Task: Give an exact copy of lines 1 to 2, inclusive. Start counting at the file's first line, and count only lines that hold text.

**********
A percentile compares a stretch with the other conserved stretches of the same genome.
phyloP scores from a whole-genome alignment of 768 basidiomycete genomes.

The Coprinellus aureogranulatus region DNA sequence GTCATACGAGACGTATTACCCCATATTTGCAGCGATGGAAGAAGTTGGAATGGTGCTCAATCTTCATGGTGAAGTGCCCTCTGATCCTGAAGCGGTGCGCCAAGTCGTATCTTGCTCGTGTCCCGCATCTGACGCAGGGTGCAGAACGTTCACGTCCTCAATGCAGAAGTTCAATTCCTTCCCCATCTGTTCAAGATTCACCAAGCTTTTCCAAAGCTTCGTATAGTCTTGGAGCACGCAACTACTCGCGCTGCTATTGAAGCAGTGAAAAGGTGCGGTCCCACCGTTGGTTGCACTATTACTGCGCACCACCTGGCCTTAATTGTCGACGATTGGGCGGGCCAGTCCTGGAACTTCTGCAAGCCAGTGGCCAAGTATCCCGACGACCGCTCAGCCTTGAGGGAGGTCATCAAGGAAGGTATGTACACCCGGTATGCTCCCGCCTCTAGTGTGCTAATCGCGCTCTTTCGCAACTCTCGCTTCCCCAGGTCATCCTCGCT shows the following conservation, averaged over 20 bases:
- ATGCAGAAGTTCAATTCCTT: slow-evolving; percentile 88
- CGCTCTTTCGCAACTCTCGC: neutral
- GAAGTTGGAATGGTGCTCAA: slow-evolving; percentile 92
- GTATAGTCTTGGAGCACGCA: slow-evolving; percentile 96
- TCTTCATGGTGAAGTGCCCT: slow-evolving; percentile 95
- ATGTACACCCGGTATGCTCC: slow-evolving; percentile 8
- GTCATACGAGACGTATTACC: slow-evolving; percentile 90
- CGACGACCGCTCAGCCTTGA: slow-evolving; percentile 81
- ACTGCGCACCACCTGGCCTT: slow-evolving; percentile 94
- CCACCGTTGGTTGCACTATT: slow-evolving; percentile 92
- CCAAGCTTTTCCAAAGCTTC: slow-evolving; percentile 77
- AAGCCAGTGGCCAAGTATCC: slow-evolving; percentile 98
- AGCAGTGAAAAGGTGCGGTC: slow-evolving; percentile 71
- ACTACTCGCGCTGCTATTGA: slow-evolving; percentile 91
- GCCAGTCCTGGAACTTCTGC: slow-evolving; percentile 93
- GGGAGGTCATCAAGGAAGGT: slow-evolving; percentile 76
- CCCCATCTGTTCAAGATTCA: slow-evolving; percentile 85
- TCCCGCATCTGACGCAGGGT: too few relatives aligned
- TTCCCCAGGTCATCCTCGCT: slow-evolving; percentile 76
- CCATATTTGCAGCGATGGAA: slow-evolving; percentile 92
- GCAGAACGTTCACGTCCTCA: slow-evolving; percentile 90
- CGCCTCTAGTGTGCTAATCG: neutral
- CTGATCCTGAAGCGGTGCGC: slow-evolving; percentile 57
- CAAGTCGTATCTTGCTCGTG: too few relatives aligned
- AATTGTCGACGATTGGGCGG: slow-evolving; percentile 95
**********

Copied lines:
A percentile compares a stretch with the other conserved stretches of the same genome.
phyloP scores from a whole-genome alignment of 768 basidiomycete genomes.